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USAID Announces Three Higher Education Partnerships for Burma
November 15, 2013

14 November 2013

Entrance gate of Yangon University
A woman walks to the entrance gate of Burma’s Yangon University in 2012. The university will participate in a partnership to revitalize and expand its teaching of international relations and political science.
The U.S. Agency for International Development (USAID) has announced the three winning partnerships selected under its Higher Education Partnerships to Support the U.S.-Burma Commitment to Democracy, Peace and Prosperity.

The partnerships build on President Obama’s call to “extend a hand” to Burma in its progress toward democracy, the agency said in a November 13 press release.

“Universities can play an important role in Burma’s transition,” said Chris Milligan, USAID/Burma mission director. “Working closely with America’s universities and private sector, we are helping to develop Burma’s leaders of tomorrow, while building the capacity in local universities necessary to sustain democratic and economic reform.”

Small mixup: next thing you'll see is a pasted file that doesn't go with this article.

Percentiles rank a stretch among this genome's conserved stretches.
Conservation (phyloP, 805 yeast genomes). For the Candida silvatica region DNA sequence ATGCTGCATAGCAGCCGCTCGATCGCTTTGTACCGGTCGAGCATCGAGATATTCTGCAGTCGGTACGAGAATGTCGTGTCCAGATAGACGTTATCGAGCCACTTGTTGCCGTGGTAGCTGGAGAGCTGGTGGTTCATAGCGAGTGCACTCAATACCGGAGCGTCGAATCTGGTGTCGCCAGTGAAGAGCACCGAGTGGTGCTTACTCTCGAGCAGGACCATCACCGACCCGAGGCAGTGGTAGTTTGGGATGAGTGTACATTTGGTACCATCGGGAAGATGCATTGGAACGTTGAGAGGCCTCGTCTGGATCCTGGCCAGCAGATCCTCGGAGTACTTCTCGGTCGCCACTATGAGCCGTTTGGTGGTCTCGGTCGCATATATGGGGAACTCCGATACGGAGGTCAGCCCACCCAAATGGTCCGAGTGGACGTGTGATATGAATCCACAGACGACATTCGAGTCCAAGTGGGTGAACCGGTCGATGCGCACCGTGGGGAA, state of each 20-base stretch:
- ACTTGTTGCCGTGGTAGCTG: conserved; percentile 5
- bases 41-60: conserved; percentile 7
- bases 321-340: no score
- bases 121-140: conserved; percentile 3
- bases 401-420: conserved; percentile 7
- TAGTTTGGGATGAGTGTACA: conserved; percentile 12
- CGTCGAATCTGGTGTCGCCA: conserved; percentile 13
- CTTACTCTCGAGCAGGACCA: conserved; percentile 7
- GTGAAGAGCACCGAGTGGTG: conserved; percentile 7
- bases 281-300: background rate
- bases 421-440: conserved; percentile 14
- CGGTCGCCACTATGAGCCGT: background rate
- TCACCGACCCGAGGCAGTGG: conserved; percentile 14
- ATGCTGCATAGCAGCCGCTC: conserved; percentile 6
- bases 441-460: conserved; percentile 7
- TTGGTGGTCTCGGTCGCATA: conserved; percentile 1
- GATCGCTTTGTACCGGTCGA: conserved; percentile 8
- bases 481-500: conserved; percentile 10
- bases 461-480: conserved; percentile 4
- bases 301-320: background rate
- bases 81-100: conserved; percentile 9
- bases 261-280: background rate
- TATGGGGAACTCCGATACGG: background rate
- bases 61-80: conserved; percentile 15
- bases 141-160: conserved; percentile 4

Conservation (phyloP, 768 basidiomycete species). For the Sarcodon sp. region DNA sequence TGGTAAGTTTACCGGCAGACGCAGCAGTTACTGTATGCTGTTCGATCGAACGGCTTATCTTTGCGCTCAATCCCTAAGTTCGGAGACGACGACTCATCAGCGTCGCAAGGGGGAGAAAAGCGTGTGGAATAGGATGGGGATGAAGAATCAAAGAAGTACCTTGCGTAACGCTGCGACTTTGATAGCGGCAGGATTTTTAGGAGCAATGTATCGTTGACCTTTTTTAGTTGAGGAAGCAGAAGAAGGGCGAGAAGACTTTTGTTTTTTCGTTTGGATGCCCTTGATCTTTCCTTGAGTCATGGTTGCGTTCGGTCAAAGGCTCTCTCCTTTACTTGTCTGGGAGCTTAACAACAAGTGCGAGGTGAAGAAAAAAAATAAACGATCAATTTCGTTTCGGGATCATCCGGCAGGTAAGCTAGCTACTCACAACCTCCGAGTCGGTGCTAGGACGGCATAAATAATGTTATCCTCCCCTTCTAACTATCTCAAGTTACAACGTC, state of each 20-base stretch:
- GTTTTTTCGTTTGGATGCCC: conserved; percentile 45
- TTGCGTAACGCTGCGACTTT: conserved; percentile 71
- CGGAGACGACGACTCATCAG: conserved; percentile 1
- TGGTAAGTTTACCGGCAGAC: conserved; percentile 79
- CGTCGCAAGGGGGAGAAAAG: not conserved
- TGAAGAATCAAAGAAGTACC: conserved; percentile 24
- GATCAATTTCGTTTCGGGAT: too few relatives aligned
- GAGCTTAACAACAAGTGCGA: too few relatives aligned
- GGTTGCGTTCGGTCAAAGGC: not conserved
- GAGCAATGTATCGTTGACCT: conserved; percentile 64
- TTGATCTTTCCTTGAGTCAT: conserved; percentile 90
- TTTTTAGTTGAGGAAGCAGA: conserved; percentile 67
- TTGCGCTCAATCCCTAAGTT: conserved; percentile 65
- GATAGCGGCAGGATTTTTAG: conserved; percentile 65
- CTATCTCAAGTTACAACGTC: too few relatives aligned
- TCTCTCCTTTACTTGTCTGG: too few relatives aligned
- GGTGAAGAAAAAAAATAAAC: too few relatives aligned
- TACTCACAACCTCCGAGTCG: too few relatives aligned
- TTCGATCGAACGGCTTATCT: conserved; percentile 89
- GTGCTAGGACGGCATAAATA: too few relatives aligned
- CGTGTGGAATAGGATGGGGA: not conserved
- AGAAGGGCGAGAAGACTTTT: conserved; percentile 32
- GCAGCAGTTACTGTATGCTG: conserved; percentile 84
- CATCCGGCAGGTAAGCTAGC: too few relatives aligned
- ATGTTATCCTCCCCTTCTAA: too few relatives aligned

These are the three partnerships:

• ADEPT — Indiana University and Hewlett-Packard Company aim to deepen and broaden the teaching and outreach capacities of the Yangon Institute of Economics to establish an entrepreneurship center of excellence and to improve the success of micro-, small and medium-sized enterprises through information and communication technology–led programs.

• Making a Difference for Myanmar — Through this partnership, Johns Hopkins University, Exxon, Luce Foundation and Serge Pun & Associates will bring American visiting professors to Yangon University to revitalize and expand the teaching of international relations and political science and enable students to apply this knowledge in government, the legislature and civil society.

• ADAPT-IT — This University of Washington, Microsoft and Bill & Melinda Gates Foundation project will train public, private and civil society leaders on critical information and communications technology skills.

The challenges to the country are stark, with Burma ranked 149 out of 183 countries in the 2012 U.N. Human Development Index, USAID said. These partnerships demonstrate the commitment of the American people to Burma to harness technology and innovative partnerships to accelerate and sustain the country’s reform process, expand economic opportunity and provide more opportunity for citizen engagement, the agency said.

During President Obama’s historic visit to Burma on November 19, 2012— in which he became the first sitting U.S. president to visit the country — he announced the U.S.-Burma Partnership for Democracy, Peace and Prosperity, a joint U.S.-Burma framework to lay the foundation for a peaceful and prosperous future for Burma.